Sunday, February 25, 2018
Editorials

Free speech vs. decency in Portland

“Our city is in mourning, our community's anger is real, and the timing and subject of these events can only exacerbate an already difficult situation."So said Portland, Oregon, Mayor Ted Wheeler in explaining why - in the aftermath of the deaths of two good Samaritans - controversial rallies planned for this month shouldn't be held. Wheeler's concern for the raw feelings of his community is understandable, but he is completely off-base in trying to block the planned rallies and dangerously wrong in his reading of the U.S. Constitution.

Wheeler unsuccessfully appealed to federal officials to revoke a permit granted to a group to hold a pro-Trump, free-speech rally Sunday at a downtown federal government plaza. His request that a permit not be granted for a June 10 anti-Muslim rally was made moot when organizers opted Wednesday to cancel the rally and encourage participants to attend a similar event in Seattle instead. The mayor characterized the rallies as "alt-right" and said "hate speech is not protected by the First Amendment."

Actually, as was pointed out by legal scholars and free-speech advocates, Wheeler is wrong about how constitutional protections of free speech have been interpreted by the courts. Speech, no matter how vile or distaseful, is protected in the United States. It can be banned only if it meets the legal threshold of threat or harassment.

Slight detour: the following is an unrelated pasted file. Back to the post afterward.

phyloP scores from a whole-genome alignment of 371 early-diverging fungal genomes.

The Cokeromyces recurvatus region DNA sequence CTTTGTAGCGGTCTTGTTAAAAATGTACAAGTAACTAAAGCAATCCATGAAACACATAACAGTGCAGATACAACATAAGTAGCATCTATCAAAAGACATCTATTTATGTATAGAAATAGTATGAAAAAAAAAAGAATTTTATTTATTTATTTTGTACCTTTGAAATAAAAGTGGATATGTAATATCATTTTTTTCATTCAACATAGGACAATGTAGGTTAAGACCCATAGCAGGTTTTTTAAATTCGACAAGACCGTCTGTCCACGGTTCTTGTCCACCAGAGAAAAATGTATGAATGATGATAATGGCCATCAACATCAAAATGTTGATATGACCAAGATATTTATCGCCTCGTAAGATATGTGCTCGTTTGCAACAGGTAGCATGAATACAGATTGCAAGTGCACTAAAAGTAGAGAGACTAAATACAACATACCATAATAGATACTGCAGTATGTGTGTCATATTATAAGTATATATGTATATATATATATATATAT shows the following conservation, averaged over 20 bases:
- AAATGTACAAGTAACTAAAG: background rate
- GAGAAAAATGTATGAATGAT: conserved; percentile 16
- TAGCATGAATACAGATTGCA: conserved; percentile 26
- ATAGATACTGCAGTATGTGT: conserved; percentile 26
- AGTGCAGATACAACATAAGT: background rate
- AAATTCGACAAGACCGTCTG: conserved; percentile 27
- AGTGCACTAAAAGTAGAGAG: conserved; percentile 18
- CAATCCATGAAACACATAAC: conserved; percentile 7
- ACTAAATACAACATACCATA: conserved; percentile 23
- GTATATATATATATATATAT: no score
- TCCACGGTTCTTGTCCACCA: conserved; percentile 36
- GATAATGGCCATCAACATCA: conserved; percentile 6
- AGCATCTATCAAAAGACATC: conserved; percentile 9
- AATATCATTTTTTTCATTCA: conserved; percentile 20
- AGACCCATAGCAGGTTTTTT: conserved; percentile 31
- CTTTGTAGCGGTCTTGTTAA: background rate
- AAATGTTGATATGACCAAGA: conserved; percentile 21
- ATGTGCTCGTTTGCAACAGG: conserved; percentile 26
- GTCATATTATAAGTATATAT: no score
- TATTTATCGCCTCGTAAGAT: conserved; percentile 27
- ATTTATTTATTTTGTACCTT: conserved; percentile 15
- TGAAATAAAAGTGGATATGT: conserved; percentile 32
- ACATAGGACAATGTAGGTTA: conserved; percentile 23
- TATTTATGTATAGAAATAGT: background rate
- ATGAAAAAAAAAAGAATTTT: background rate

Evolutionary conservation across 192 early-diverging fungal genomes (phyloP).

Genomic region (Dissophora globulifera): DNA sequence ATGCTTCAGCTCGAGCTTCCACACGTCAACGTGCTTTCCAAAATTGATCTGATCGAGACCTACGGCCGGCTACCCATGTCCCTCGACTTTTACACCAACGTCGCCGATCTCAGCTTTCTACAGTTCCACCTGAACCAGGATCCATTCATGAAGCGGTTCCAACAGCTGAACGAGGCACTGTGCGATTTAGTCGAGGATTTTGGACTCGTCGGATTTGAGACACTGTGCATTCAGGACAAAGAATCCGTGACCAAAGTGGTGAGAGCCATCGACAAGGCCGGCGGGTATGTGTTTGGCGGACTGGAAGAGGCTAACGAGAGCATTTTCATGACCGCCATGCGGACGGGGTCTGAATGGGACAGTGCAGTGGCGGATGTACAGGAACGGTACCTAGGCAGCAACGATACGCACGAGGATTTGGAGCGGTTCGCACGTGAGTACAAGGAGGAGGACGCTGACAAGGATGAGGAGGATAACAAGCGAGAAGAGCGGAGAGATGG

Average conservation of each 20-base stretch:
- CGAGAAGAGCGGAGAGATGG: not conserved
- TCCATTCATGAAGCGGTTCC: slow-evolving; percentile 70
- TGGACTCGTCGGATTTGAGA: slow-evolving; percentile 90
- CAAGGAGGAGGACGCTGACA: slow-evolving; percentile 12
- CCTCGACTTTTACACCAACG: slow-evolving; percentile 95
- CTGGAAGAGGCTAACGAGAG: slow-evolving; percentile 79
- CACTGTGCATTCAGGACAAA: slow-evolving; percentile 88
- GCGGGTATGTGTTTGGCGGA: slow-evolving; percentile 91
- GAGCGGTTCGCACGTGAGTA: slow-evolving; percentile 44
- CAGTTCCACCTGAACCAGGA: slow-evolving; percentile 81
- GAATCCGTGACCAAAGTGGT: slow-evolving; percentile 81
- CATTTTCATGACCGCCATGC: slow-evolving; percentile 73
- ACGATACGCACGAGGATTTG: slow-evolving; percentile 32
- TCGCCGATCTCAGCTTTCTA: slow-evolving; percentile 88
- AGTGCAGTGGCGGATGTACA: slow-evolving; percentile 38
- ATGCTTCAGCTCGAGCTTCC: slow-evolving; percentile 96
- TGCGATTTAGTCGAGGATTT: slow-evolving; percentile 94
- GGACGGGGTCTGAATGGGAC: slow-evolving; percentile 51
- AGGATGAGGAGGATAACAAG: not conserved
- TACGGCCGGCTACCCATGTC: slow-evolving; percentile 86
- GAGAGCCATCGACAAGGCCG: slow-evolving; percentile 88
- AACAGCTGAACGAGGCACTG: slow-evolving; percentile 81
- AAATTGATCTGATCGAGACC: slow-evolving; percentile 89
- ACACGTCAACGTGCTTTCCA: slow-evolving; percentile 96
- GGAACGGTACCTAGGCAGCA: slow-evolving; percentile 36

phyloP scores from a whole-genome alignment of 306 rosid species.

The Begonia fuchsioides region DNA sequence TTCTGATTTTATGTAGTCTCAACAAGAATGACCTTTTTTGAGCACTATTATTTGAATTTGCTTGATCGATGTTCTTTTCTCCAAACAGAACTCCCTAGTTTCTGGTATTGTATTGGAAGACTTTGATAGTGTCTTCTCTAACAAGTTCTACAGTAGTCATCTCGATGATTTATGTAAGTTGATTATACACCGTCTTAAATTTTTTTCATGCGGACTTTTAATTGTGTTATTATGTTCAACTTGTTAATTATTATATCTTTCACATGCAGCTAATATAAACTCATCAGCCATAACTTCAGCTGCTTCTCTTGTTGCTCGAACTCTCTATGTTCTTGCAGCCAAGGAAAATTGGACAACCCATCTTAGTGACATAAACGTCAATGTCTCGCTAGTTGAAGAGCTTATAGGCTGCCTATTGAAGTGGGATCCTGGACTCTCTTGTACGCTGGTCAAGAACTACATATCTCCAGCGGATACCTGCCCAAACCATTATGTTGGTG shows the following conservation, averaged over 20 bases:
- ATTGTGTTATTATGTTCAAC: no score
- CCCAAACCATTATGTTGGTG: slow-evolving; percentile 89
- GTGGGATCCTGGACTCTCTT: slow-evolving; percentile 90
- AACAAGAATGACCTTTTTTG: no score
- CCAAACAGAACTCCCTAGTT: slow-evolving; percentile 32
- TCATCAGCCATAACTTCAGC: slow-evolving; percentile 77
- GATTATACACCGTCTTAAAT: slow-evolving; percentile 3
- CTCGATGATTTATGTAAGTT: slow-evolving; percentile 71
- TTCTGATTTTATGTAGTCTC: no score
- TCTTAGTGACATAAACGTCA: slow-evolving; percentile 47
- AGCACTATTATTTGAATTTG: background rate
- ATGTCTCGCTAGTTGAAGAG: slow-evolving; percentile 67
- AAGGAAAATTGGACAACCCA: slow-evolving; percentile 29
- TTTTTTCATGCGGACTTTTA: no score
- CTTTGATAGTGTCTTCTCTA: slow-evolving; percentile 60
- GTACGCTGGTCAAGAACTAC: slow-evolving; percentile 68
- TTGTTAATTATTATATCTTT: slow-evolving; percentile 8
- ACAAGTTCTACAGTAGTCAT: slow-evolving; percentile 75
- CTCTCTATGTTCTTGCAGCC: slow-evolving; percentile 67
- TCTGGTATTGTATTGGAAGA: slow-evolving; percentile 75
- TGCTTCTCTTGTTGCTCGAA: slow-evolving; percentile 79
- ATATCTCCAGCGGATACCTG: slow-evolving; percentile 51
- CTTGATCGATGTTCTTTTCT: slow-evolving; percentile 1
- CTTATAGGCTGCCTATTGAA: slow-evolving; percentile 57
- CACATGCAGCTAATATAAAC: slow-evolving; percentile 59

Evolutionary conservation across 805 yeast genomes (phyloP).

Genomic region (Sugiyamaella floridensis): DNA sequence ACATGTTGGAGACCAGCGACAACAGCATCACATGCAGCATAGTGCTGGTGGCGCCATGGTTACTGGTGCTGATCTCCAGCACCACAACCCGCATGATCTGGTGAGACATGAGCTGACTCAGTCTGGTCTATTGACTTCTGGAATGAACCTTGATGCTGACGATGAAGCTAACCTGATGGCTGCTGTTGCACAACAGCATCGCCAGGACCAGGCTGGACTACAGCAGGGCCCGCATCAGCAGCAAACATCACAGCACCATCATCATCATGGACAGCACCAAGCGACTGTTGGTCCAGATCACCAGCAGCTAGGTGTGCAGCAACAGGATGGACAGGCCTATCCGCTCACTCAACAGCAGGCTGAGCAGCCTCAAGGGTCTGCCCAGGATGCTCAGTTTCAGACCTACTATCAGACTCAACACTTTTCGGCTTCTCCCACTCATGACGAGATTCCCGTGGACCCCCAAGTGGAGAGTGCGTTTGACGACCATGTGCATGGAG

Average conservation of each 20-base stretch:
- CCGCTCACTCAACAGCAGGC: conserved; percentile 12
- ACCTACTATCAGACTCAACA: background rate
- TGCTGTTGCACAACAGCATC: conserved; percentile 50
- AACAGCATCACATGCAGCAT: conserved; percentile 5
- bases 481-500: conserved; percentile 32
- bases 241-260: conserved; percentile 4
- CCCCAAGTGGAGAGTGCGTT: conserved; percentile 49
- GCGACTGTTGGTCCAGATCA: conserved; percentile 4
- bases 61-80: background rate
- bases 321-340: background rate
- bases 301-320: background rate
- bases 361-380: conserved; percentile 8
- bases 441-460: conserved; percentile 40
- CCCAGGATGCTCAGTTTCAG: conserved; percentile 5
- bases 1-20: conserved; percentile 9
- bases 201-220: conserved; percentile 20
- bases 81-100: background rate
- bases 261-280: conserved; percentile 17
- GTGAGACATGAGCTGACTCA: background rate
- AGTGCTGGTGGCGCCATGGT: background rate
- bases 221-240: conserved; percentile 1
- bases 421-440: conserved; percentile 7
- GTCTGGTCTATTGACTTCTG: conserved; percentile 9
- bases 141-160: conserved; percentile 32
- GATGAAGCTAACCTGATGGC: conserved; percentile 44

It would have been far better for Wheeler to have followed the advice of the Oregon ACLU and reached out to rally organizers to explain why it might be in the community's best interest to postpone the events. Not only are public passions still aroused about the deaths of two men who tried to protect two young women from anti-Muslim insults, but Portland has become the scene of rising tensions and clashes between extremists from both ends of the political spectrum.

Perhaps it is naive to think that organizers of Sunday's rally might have actually listened to the mayor and allowed Portland to mourn the loss of those two fine men without further upset. Sadly, though, decency these days seems to be in short supply in America's political debate. The most recent example was the stunt by comedian Kathy Griffin, who evidently thought it was humorous to portray the beheading of an American president. It was somewhat comforting that Griffin was widely condemned (including by some of the most ardent critics of President Donald Trump) and that she responded with an abject apology. If only the provocateurs in Portland could be so moved.

Comments
Editorial: Improve school security plans with gun controls

Editorial: Improve school security plans with gun controls

Gov. Rick Scott and key members of the Florida Legislature offered ambitious proposals Friday that would plug some holes in the state’s safety net, strengthen school security and spend up to a half-billion dollars in response to last week’s massacre ...
Published: 02/23/18
Editorial: Six proposals for reasonable gun control

Editorial: Six proposals for reasonable gun control